It's launch day for Pamela Clare's new I-Team book, BREAKING POINT! First, a little about the book:
Denver journalist Natalie Benoit and Deputy U.S. Marshal Zach McBride find themselves captives of a bloodthirsty Mexican drug cartel. Working together, they escape through the desert toward the border, the attraction between them flaring hotter than the Sonoran sun. They fight to stay ahead of the danger that hunts them as forces more powerful than they can imagine conspire to destroy them both...
And now...on to the interview!
I've been waiting patiently (okay not so patiently) for the new I-Team book, Breaking Point. I read Extreme Exposure last November (my first book using the Kindle app on my I-Touch) and then I devoured the rest of the series. I am so excited for this new installment. Tell us what to expect in Breaking Point!
Breaking Point has everything the other I-Team books have had — only more of it. I’ve ratcheted up the suspense and danger by sending Natalie, the heroine, to Juárez, Mexico, which is currently the most dangerous place on earth outside a war zone to be a journalist. The stakes are higher in this story than in any of the others. It’s life or death from Chapter 1 through to the climax of the story. Julian, Marc and Gabe each play big roles in the story, as does Joaquin, whom we come to know a bit better. I always wanted to write a book where the situation was so dire that all of the I-Team men had to fight side by side to protect the heroine.
With all the adrenaline and heart-pounding action comes a lot of sensuality between Natalie and the hero, Zach. I’m not sure who your fave I-Team hero is, Marie, but I think Zach will be giving him a run for his money. Zach is probably my most heroic hero, and I can’t wait to share him with you in all his former Navy SEAL, chief deputy U.S. Marshal glory. Jed Hill, that abdominally gifted man on the cover of the book, was my mental model for Zach (which is how he ended up on the cover). So you can imagine how much I enjoyed writing Zach’s scenes. Jed in the head. Yum.
In between it all, there’s a serious storyline about Zach and Natalie and how they fall in love. Both of them have faced their share of grief. They find in each other the one person who truly understands, and their love not only saves their lives it also sets them free to live again.
That’s 400 pages in a nutshell. Kind of a big nutshell.
I love that "Jed in the head." That's a good image to have in the head when writing. What was it about him that appealed to you and made him Zach?
Will it make me seem shallow if I say it was his a-ma-zing body? That’s what it was. I saw a photo of him, bare-torsoed, with just boxing gloves over his shoulder, and I think my heart cracked a few ribs. Thunk! His face is beautiful, too. Put the two together, as Nature has so kindly done in his case, and he was perfect for a former Navy SEAL now “working the line” as a chief deputy U.S. marshal. Why? Well, because. I have it on expert authority (a former U.S. Marshal) that most DUSMs are not hot like Jed. In fact, the cover of my book make this particular former U.S. Marshal, a source for the book, want to return to the job. If that’s what they look like these days, she said in an email, I’m coming out of retirement.
LOL--that's great! You're driving her right out of retirement to go looking for Jed! As a reporter, you must have a stable of experts to call on when researching your books. Can you tell us a little about your research process, and how much of BREAKING POINT is drawn from something you've experienced in your job?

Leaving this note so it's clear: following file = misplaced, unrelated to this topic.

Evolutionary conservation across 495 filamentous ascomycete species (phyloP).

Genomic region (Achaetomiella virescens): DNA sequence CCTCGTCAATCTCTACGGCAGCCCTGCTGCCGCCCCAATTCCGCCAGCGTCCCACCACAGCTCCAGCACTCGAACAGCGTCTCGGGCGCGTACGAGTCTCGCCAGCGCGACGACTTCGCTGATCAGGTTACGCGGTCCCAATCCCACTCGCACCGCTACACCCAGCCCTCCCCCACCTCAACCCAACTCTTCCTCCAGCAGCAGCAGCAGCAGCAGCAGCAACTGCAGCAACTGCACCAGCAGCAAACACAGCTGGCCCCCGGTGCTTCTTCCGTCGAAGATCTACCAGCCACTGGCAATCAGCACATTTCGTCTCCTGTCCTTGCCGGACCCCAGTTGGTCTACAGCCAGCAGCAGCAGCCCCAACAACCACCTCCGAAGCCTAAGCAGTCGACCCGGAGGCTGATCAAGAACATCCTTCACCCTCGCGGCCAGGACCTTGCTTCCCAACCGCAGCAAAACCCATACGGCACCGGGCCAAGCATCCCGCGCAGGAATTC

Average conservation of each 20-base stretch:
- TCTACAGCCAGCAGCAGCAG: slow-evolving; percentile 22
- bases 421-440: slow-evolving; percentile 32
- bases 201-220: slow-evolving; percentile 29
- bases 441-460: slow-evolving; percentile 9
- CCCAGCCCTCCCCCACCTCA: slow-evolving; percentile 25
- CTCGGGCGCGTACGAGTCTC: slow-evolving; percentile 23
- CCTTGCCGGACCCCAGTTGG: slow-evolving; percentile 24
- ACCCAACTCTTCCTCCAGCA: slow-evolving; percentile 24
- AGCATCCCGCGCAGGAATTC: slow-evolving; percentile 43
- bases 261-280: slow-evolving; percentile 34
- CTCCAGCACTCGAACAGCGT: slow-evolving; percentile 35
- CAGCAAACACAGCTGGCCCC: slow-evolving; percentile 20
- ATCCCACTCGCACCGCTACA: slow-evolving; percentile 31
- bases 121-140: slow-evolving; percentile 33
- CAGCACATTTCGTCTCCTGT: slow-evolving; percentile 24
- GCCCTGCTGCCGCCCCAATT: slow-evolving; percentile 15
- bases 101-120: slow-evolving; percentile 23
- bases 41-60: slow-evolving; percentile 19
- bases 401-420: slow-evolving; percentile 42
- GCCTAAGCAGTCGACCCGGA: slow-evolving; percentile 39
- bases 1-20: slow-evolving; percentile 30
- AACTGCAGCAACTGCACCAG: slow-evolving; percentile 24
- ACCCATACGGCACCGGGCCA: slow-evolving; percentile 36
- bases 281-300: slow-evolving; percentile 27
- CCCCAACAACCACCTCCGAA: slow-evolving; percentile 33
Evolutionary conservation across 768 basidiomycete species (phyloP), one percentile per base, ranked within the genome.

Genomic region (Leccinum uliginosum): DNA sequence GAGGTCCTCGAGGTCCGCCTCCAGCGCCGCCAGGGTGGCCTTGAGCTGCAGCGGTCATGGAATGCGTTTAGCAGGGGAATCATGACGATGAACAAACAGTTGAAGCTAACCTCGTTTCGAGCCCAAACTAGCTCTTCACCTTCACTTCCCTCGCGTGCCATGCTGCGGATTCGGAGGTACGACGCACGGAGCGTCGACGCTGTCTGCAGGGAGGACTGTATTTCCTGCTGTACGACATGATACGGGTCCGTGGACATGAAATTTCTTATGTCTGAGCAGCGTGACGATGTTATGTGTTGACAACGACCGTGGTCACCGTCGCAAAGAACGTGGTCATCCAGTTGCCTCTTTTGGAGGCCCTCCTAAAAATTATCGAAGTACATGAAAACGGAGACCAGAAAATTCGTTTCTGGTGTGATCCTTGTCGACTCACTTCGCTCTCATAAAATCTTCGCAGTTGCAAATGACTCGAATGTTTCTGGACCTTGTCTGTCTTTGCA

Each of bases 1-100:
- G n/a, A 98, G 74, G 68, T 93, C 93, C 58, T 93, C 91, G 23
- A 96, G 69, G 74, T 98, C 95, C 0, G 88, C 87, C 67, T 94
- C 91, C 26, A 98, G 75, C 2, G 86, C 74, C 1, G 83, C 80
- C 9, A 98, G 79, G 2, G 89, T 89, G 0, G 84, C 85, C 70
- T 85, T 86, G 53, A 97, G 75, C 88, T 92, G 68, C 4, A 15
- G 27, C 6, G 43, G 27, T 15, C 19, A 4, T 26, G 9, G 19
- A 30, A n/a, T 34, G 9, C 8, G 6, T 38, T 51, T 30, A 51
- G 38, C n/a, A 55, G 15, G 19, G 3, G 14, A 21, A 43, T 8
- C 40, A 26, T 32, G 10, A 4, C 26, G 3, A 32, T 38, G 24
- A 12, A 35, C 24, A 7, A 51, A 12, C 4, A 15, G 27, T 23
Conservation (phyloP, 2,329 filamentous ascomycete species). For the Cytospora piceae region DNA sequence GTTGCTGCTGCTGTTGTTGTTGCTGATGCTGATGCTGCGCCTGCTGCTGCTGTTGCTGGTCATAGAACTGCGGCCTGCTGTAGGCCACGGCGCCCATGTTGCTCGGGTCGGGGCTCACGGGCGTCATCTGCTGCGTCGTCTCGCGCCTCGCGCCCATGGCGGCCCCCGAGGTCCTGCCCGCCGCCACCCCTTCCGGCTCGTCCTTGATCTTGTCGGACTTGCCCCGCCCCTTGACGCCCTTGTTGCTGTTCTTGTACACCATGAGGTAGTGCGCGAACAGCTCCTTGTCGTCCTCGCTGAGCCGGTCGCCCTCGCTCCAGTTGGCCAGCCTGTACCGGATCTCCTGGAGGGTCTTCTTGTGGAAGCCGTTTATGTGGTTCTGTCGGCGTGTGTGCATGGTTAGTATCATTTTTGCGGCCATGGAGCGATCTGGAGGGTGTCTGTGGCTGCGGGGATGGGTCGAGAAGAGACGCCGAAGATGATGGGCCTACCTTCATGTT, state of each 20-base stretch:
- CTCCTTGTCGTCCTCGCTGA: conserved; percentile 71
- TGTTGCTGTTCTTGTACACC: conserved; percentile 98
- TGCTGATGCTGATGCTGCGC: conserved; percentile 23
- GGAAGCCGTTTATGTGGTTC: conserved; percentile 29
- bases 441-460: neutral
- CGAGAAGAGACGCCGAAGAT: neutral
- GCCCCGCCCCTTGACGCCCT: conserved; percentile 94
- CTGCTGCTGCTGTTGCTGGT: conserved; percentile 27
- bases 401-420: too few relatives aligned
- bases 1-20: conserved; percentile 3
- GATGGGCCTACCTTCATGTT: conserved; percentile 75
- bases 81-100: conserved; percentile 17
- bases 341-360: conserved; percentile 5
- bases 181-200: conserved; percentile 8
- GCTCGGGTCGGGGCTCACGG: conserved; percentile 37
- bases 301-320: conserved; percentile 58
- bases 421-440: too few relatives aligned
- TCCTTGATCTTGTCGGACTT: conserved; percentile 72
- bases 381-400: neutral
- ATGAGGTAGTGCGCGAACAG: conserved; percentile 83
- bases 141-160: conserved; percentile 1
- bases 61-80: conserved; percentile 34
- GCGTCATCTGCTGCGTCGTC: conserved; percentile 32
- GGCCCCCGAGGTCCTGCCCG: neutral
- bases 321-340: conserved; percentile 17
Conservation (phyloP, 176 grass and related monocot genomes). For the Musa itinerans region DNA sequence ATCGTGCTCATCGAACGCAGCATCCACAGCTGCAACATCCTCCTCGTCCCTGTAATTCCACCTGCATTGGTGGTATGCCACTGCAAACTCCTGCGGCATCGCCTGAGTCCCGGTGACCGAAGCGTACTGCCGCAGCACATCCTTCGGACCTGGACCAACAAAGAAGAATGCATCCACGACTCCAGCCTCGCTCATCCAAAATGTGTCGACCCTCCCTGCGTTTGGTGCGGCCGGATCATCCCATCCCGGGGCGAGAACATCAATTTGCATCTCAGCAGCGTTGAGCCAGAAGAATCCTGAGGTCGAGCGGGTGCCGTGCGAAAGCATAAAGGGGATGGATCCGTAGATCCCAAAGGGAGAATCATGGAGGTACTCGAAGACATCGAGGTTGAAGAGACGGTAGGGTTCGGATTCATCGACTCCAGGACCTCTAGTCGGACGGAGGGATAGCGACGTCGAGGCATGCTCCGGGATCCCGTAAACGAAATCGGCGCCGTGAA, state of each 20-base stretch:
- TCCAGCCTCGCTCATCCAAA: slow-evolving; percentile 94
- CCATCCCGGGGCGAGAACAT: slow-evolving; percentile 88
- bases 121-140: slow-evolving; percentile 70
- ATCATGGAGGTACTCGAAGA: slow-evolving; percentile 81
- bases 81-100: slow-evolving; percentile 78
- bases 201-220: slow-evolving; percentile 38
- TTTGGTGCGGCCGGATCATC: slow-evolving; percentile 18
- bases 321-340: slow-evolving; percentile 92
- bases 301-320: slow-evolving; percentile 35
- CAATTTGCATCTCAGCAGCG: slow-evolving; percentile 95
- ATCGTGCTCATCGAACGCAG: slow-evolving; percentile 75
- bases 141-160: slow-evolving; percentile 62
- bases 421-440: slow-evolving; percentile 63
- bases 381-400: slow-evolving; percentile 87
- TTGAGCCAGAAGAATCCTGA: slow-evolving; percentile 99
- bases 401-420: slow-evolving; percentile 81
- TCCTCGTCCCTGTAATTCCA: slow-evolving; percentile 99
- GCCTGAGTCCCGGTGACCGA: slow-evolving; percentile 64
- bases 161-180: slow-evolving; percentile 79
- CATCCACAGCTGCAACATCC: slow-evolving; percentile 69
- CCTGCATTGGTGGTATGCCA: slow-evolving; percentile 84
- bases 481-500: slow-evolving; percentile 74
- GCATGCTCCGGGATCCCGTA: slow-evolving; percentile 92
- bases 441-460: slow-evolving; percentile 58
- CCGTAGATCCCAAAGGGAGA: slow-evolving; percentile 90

Being a reporter certainly makes it easier to find sources if for no other reason than it’s something I’m used to doing every day. But, yes, I have a lot of established contacts as well. The seed for this story was planted almost 10 years ago when I did an opinion piece on Las Muertas de Juárez—the murdered women of Juárez, Mexico. I was enraged to think that more than 400 women and teenage girls had been the victims of brutal sexual homicides, their bodies dumped in the desert. There are still about 1,000 missing women and girls, most of them trafficked or killed. It’s appalling. Since then, of course, the situation in poor Juárez has gotten much worse. It is now the most dangerous place outside of a war zone to be a journalist. For that reason alone, I knew I had to send a fictional journalist there.
I had a lot of fun researching how people cross the border in secret. I did some research into the culture of narcotraficantes. I researched the flora, fauna and landscape of the Sonoran Desert. Then I picked a route for Zach and Natalie to take which meshed perfectly with other already established characters in the series. I had so much fun with that. It was like playing Oregon Trail or something, except it was Sonoran Manhunt.
What was so strange about writing this book was that terrible things were happening that were eerily echoed or foreshadowed in the story. I would write about someone being killed in a particularly grisly way — and then something very much like that would happen. I shared newslinks with my friend who were reading the story as I wrote it, and it gave us the eeriest feelings sometimes. I don’t think I’ve ever written a book that so closely shadowed what’s happening exactly at this moment.
Whoa, that's amazing. You must've been creeped out by all the coincidence! I love how you bring your work into your books. I know you've been in some scary situations as a reporter. Tell us about the tightest spot you've ever been in and how you brought that anxiety to your books.
Wow. Believe it or not, this is a tough question... Hmm. I’ve had a gun held on me twice. I fell of a mountain and had to self-rescue for a while before the chopper could reach me. That was serious and very painful. There was the time I drove into a coal mine while the drag line was running and tried to take photos before the armed security guards to get me. (I got away with it. Bwahaha!) But the tightest spot...